Dar es Salaam. Banks have been warned against increasing nonperforming loans (NPLs) above the acceptable threshold rate of 5 per cent.
The warning has been sounded by the Bank of Tanzania (BoT).
The ratio in the banking industry was 9.53 per cent in December 2016.
BoT Banking Supervision director Kened Nyoni told BusinessWeek that measures had been taken to address the issue of NPLs.
He said as part of the monitoring process, BoT had been conducting regular onsite and targeted examinations to identify internal weaknesses which might lead to an increase in NPLs including the quality of credit risk assessment.
He said banks having high NPL ratios are required to devise strategies including implementing aggressive recovery measures.
“Recently, we developed a credit reference system to assist banks to improve their lending decisions. As long as NPLs have not been decreasing proportionately with a decline in lending activities, the ratio of NPLs remains to be significant.”
All banks with NPLs ratio above 5 per cent are engaged and required to submit NPLs regularisation plans with clear timelines.
“The monitoring of NPLs regularisation plan is done on a monthly basis to ensure it’s implemented as planned,” he said.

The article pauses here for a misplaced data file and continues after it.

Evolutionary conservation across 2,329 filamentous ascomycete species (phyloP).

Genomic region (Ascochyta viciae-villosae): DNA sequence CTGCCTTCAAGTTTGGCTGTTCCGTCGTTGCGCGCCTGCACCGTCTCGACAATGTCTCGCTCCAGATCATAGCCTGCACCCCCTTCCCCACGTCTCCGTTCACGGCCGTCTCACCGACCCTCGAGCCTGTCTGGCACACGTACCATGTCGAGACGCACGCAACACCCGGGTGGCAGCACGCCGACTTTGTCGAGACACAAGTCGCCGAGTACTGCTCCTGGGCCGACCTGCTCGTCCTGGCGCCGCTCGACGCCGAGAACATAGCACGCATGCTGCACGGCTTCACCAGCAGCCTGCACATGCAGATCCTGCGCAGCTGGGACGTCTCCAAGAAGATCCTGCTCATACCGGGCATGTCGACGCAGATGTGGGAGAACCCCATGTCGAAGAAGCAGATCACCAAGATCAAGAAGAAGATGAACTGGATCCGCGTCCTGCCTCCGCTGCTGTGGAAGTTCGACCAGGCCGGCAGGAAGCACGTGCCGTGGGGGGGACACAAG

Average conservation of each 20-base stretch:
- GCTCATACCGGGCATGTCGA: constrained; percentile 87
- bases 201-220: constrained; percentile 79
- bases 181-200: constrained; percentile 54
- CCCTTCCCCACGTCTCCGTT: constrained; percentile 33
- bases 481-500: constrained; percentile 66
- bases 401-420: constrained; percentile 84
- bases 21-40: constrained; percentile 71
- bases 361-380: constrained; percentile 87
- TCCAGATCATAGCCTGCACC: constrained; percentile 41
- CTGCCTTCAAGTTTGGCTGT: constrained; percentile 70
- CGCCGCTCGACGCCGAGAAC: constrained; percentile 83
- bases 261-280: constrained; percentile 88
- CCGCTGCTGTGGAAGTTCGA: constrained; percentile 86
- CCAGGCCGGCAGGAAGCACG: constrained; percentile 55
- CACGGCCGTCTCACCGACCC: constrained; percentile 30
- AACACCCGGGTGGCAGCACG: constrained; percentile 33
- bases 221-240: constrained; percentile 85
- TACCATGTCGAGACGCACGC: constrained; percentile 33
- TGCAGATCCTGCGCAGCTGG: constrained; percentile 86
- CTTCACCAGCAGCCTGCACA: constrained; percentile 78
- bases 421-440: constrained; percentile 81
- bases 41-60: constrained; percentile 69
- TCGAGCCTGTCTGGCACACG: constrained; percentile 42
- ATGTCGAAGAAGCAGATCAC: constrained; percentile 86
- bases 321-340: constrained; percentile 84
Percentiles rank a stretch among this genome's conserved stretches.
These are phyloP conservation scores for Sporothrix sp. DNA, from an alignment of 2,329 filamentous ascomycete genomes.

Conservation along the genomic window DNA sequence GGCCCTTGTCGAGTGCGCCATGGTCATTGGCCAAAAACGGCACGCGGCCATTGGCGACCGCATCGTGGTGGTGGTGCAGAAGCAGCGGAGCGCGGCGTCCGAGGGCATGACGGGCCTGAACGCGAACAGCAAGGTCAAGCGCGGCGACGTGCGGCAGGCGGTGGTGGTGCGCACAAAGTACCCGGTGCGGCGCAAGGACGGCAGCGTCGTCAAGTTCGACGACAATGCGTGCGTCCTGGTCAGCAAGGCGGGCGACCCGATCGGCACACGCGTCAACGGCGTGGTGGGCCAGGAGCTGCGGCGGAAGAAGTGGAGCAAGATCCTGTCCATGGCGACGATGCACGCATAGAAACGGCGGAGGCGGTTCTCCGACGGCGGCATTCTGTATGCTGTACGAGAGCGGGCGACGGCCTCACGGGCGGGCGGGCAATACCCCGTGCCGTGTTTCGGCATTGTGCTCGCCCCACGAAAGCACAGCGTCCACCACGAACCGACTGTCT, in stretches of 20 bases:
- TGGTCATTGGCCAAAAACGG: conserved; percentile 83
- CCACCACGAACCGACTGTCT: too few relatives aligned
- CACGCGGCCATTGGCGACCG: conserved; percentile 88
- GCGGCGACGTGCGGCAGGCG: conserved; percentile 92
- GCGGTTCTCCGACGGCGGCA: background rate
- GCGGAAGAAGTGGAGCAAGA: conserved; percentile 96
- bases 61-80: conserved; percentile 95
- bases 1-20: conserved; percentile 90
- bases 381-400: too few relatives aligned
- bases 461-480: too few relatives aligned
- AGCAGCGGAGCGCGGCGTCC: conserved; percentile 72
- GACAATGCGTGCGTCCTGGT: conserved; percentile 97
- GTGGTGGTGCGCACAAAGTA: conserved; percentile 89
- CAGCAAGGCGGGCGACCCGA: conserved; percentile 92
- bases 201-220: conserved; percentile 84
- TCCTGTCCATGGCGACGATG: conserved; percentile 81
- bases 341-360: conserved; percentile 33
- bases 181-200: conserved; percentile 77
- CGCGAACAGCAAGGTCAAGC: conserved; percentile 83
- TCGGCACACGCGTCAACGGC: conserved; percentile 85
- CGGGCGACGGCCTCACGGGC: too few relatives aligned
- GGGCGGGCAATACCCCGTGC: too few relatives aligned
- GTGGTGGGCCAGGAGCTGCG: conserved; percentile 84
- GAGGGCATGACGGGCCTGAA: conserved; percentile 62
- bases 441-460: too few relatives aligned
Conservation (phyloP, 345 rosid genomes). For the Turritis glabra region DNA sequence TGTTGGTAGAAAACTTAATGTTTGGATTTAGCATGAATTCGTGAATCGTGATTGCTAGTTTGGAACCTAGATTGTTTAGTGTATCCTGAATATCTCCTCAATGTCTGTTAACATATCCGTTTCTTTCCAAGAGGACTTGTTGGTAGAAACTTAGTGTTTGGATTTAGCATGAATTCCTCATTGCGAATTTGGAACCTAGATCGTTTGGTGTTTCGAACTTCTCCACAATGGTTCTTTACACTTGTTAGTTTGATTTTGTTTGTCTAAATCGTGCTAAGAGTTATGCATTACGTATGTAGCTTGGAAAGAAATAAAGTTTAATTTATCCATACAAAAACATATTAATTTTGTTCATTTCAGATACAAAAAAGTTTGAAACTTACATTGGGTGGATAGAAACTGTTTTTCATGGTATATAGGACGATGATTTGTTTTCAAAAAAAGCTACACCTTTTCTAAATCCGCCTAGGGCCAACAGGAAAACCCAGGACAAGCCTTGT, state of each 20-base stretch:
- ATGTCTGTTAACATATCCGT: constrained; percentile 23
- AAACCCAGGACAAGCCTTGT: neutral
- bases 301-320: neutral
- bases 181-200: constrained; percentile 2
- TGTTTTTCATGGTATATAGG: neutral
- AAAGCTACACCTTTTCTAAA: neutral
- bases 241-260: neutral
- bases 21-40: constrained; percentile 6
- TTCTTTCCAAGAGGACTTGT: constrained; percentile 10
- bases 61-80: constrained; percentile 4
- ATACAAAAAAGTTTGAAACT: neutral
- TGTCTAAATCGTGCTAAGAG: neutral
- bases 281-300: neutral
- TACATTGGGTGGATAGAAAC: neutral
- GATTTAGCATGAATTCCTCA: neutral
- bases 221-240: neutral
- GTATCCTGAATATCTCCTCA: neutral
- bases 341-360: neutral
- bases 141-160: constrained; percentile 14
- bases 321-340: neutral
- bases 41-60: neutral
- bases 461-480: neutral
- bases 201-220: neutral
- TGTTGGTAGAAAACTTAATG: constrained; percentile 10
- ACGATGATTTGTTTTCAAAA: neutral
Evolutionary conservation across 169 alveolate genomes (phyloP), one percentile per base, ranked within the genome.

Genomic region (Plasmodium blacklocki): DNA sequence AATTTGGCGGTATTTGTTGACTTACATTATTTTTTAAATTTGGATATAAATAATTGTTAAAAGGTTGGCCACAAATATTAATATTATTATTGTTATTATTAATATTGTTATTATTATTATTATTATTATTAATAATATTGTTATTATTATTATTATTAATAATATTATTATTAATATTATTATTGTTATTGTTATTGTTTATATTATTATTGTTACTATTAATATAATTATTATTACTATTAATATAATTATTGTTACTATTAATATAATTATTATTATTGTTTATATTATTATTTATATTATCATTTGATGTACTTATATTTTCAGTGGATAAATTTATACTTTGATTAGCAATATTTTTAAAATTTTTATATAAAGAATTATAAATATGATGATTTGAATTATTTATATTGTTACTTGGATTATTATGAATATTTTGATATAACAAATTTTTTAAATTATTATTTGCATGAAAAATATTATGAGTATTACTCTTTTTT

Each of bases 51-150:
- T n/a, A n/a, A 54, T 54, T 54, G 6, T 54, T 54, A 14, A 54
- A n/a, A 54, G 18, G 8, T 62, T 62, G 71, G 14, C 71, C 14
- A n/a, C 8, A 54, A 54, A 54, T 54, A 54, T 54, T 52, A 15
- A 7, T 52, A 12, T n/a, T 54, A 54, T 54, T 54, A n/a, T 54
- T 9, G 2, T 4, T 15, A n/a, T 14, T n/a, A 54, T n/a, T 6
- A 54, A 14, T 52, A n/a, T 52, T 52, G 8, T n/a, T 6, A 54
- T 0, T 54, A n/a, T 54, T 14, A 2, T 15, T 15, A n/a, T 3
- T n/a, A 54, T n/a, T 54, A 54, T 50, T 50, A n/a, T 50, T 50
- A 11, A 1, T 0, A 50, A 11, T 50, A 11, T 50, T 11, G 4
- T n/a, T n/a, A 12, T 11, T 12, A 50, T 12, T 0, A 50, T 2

BoT was reacting to recently released financial statements which showed commercial banks had alarming levels of NPLs.
A data analysis by The Citizen put at least four commercial banks on tight spot and on a potential to lose a staggering Sh372.524 billion if nothing is done by their management teams to contain their rising NPLs.
State-owned TIB Development Bank – which is meant to facilitate the much-needed loans for Tanzania’s industrialisation agenda – had Sh272.473 billion in NPLs as of March 31, 2017, having risen from Sh238.594 billion as at the end of December 2016.
NPL is the sum of borrowed money that is either in default or close to defaulting.
Ecobank Tanzania had Sh87.543 billion during the first quarter of this year, from Sh60.627 billion as of the last quarter of 2016 while government-owned Tanzania Women Bank (TWB) had Sh9.256 billion, rising from Sh8.321 billion.
Efatha’s NPLs rose from Sh933 million during the quarter ending December 2016 to Sh3.252 billion during the quarter ending March 2017.
Though some figures may seem lower than those in some largest banks, the four have the highest levels if measured by the NPL to total gross loans ratio.
For instance, with a ratio of 63 per cent, Efatha may potentially lose Sh63 in every Sh100 that it has issued out in loans.
Similarly, Ecobank Tanzania may potentially lose Sh57 in every Sh100 that it has issued out in loans.
The NPL ratios for TWB show that the bank stands to possibly lose Sh52 in every Sh100 that it has loaned while TIB Development Bank stands to likely lose Sh38 in every Sh100 that it has loaned to its clients – mostly government-owned entities.
NPL is the sum of borrowed money upon which the debtor has not made his scheduled payments for at least 90 days. An NPL is either in default or close to defaulting.
Bankers believe that an NPL that exceeds 15 per cent of a commercial bank’s total gross loans may indicate a point of no return.